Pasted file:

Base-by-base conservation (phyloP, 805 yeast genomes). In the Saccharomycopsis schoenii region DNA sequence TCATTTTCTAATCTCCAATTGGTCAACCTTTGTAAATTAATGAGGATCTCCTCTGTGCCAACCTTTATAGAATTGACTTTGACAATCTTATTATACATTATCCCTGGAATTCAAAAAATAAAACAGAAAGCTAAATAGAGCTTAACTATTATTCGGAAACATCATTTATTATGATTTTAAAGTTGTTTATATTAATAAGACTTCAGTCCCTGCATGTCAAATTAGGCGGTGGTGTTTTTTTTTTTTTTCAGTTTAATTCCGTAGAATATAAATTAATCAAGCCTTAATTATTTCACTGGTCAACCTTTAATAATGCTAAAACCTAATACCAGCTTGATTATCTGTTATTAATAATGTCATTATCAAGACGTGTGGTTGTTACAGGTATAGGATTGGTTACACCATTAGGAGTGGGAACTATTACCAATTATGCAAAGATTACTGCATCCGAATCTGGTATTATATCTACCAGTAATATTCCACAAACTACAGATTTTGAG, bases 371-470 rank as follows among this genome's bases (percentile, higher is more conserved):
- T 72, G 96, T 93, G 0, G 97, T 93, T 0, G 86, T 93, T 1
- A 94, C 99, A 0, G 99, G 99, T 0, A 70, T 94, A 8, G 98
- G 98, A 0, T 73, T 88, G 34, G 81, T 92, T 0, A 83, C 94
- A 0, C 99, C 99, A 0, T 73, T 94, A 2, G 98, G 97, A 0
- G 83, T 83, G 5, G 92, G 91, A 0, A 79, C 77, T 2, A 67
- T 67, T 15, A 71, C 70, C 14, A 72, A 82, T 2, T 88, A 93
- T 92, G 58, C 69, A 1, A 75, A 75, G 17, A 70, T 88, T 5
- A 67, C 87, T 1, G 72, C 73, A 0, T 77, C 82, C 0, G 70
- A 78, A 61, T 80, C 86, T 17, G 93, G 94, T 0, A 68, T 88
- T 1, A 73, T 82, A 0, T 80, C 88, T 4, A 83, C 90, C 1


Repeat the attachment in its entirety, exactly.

Base-by-base conservation (phyloP, 805 yeast genomes). In the Saccharomycopsis schoenii region DNA sequence TCATTTTCTAATCTCCAATTGGTCAACCTTTGTAAATTAATGAGGATCTCCTCTGTGCCAACCTTTATAGAATTGACTTTGACAATCTTATTATACATTATCCCTGGAATTCAAAAAATAAAACAGAAAGCTAAATAGAGCTTAACTATTATTCGGAAACATCATTTATTATGATTTTAAAGTTGTTTATATTAATAAGACTTCAGTCCCTGCATGTCAAATTAGGCGGTGGTGTTTTTTTTTTTTTTCAGTTTAATTCCGTAGAATATAAATTAATCAAGCCTTAATTATTTCACTGGTCAACCTTTAATAATGCTAAAACCTAATACCAGCTTGATTATCTGTTATTAATAATGTCATTATCAAGACGTGTGGTTGTTACAGGTATAGGATTGGTTACACCATTAGGAGTGGGAACTATTACCAATTATGCAAAGATTACTGCATCCGAATCTGGTATTATATCTACCAGTAATATTCCACAAACTACAGATTTTGAG, bases 371-470 rank as follows among this genome's bases (percentile, higher is more conserved):
- T 72, G 96, T 93, G 0, G 97, T 93, T 0, G 86, T 93, T 1
- A 94, C 99, A 0, G 99, G 99, T 0, A 70, T 94, A 8, G 98
- G 98, A 0, T 73, T 88, G 34, G 81, T 92, T 0, A 83, C 94
- A 0, C 99, C 99, A 0, T 73, T 94, A 2, G 98, G 97, A 0
- G 83, T 83, G 5, G 92, G 91, A 0, A 79, C 77, T 2, A 67
- T 67, T 15, A 71, C 70, C 14, A 72, A 82, T 2, T 88, A 93
- T 92, G 58, C 69, A 1, A 75, A 75, G 17, A 70, T 88, T 5
- A 67, C 87, T 1, G 72, C 73, A 0, T 77, C 82, C 0, G 70
- A 78, A 61, T 80, C 86, T 17, G 93, G 94, T 0, A 68, T 88
- T 1, A 73, T 82, A 0, T 80, C 88, T 4, A 83, C 90, C 1